In Part II, students choose a location and design a plan for observing and recording seat belt use. Encourage students to include in their data a description of the location, the date and the time of observation. Students might also want to expand their data collection to include car type and the gender and approximate age of the passengers. You might want to share with students strategies used in actual state surveys found in the "Data Collection Strategies" student handout. Students' results might differ from statewide surveys for a number of reasons, including:

  • local data is more easily skewed because the local sample size is smaller than the statewide sample size (for example, five unbelted drivers in a sample of 100 represents 5 percent, while five unbelted drivers in a sample of 100,000 represents .00005 percent).

  • local observation may not be representative of the entire state, while statewide observation is more likely to include a cross section of neighborhoods, traffic conditions, differences in law enforcement and so on.

  • the time of day and year the survey takes place could affect results (for example, winter conditions might encourage more seat belt use than summer conditions).

(*Source: NHTSA Traffic Safety Facts 1997—Occupant Protection)
Graph of state seat belt usage rates by law type

(Source: National Highway Safety Traffic Administration)
Links and Books

Organizations

National Highway Traffic Safety Administration
Call or write to your local office for data on current seat belt usage rates and other topics. Regional contact information is listed in the telephone book or on the Web at: http://www.nhtsa.dot.gov/nhtsa/whatis/regions/

Web Sites

NOVA Online—Escape: Car Crash
http://www.pbs.org/nova/escape/
Delves deeper into the program's content and themes with features such as articles, timelines, interviews, activities, resource links and program transcripts.

Buckle Up: Presidential Initiative for Increasing Seat Belt Use Nationwide
http://www.nhtsa.dot.gov/people/injury/airbags/presbelt/
Contains statistics on national seat belt usage rates and outlines the national strategy for increasing seat belt use.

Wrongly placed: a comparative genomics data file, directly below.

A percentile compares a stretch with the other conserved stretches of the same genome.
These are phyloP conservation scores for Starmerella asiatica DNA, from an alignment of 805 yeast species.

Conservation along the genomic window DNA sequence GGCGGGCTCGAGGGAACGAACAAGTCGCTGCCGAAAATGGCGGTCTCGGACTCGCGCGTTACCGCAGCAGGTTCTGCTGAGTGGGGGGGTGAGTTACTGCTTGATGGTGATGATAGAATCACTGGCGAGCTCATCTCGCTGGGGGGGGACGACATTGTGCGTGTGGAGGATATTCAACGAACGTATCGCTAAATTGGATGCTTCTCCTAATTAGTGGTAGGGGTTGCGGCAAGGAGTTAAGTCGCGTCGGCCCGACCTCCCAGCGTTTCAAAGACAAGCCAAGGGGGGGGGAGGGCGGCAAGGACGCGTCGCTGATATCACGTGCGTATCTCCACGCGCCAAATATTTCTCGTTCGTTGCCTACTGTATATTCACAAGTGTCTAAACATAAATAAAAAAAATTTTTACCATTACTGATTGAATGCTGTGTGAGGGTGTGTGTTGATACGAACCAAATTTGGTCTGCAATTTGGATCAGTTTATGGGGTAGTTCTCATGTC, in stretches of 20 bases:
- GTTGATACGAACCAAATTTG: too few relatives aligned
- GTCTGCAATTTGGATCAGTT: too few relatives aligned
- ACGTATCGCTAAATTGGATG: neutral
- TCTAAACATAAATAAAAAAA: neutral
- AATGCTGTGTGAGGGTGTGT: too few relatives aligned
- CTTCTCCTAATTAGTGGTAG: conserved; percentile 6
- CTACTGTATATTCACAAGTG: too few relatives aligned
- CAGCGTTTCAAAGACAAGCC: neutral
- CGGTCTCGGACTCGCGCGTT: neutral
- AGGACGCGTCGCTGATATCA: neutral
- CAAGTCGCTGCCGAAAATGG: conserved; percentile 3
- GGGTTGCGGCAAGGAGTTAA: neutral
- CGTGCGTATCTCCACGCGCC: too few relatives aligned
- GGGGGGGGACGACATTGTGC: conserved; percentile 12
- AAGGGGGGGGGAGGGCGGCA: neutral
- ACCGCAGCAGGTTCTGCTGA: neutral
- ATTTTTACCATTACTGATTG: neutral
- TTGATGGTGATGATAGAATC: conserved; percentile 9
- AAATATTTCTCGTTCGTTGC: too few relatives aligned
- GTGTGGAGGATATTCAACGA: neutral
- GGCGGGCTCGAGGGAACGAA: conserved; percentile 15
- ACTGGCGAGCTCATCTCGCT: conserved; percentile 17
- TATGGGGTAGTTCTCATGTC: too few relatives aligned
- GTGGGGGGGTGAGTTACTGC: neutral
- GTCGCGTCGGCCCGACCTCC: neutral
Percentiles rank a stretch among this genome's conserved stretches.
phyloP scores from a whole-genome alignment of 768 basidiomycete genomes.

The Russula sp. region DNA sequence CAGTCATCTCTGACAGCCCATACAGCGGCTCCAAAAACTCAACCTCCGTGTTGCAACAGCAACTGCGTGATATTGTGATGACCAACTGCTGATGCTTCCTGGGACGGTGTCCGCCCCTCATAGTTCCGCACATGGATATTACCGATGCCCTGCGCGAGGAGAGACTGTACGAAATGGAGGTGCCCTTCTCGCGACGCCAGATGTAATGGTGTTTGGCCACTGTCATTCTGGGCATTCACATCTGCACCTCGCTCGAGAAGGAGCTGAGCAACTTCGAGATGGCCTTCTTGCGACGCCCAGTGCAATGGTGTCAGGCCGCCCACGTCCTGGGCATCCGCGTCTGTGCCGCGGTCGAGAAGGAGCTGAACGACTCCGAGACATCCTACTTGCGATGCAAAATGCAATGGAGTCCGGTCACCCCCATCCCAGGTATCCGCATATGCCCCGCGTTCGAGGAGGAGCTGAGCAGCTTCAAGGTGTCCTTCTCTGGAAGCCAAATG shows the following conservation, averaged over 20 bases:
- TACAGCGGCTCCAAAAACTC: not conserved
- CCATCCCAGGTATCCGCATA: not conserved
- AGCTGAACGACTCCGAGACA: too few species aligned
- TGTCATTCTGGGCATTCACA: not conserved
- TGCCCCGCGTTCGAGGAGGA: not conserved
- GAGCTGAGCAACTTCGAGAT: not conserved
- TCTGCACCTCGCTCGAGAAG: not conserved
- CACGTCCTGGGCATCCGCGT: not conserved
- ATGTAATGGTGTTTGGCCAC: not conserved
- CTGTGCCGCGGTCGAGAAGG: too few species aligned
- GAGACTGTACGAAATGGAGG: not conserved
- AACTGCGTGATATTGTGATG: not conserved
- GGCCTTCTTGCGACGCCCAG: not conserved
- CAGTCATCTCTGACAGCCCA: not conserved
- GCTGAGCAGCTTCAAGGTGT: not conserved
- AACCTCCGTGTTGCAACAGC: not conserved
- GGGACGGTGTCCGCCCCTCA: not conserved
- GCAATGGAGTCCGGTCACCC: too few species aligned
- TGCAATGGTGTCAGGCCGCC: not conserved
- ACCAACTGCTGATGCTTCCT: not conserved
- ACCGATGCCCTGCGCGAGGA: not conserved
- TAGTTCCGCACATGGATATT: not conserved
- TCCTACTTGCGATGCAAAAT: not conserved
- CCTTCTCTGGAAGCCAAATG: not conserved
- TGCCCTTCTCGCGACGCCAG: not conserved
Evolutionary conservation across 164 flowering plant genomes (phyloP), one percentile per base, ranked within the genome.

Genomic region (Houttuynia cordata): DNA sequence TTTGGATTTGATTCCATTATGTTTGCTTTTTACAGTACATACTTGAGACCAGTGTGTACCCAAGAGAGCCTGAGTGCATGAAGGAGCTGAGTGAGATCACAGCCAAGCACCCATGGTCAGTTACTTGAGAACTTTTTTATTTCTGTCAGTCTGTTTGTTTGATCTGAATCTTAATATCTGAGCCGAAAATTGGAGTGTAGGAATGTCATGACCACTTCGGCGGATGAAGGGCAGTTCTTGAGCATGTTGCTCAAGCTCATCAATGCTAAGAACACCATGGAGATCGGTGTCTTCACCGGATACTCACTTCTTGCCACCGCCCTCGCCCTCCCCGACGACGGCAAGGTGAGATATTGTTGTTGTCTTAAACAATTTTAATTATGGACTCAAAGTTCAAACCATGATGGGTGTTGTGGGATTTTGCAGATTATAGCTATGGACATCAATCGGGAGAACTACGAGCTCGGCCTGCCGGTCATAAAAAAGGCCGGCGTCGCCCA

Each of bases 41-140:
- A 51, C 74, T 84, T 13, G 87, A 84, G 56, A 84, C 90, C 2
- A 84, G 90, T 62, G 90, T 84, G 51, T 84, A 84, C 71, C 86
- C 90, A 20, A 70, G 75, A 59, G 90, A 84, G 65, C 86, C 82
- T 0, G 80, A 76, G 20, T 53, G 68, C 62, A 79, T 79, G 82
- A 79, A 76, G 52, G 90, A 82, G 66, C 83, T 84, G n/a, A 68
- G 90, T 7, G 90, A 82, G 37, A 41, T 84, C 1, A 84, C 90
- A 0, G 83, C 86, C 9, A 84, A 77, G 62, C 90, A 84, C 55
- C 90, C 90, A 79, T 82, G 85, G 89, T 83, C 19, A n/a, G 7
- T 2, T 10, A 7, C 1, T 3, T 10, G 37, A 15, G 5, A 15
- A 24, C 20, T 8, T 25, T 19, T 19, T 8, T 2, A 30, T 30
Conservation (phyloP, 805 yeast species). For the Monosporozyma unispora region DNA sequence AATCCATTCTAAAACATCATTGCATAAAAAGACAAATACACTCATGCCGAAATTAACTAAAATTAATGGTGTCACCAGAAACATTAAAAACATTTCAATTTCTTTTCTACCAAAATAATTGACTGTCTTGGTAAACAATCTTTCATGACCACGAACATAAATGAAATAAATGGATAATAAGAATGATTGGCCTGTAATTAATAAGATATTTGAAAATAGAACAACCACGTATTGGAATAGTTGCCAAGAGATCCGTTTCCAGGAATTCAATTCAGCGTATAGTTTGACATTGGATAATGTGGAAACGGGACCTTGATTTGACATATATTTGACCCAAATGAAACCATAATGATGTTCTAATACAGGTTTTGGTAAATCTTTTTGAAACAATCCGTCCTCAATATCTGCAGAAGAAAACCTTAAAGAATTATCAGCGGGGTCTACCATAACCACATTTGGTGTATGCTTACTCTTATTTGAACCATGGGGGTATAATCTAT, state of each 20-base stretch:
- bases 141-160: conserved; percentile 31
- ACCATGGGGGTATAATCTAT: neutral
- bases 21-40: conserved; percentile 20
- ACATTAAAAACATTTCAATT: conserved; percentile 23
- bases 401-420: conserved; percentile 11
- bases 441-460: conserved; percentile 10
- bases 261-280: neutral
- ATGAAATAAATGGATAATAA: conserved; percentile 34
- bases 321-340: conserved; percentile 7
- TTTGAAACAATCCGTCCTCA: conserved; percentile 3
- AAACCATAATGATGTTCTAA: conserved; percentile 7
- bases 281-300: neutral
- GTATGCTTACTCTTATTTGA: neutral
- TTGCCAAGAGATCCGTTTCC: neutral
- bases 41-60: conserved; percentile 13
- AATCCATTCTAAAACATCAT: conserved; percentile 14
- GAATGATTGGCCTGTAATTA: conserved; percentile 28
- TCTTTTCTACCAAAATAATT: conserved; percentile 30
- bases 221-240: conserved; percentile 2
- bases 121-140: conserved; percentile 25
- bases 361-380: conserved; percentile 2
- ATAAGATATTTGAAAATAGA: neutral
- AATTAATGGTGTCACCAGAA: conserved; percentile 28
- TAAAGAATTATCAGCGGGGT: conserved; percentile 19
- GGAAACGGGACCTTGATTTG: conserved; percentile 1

Standards

The "Buckled Up?" activity aligns with the following National Science Education Standards and Curriculum and Evaluation Standards for School Mathematics:

Grades 5-8

Science Standard A:
Science as Inquiry

Abilities necessary to do scientific inquiry
  • Identify questions that can be answered through scientific investigations.

  • Design and conduct a scientific investigation.

  • Use appropriate tools and techniques to gather, analyze and interpret data.

  • Develop descriptions, explanations, predictions and models using evidence.

  • Think critically and logically to make the relationships between evidence and explanations.

  • Recognize and analyze alternative explanations and predictions.

  • Communicate scientific procedures and explanations.

  • Use mathematics in all aspects of scientific inquiry.

Statistics and Probability

Mathematics Standard 10:
Statistics

Grades 9-12

Science Standard A:
Science as Inquiry

Abilities necessary to do scientific inquiry:
  • Identify questions and concepts that guide scientific investigations.

  • Design and conduct scientific investigations.

  • Use technology and mathematics to improve investigations and communications.

  • Formulate and revise scientific explanations and models using logic and evidence.

  • Recognize and analyze alternative explanations and models.

  • Communicate and defend a scientific argument.

Statistics and Probability

Mathematics Standard 10:
Statistics

Teacher's Guide
Escape! Because Accidents Happen—Car Crash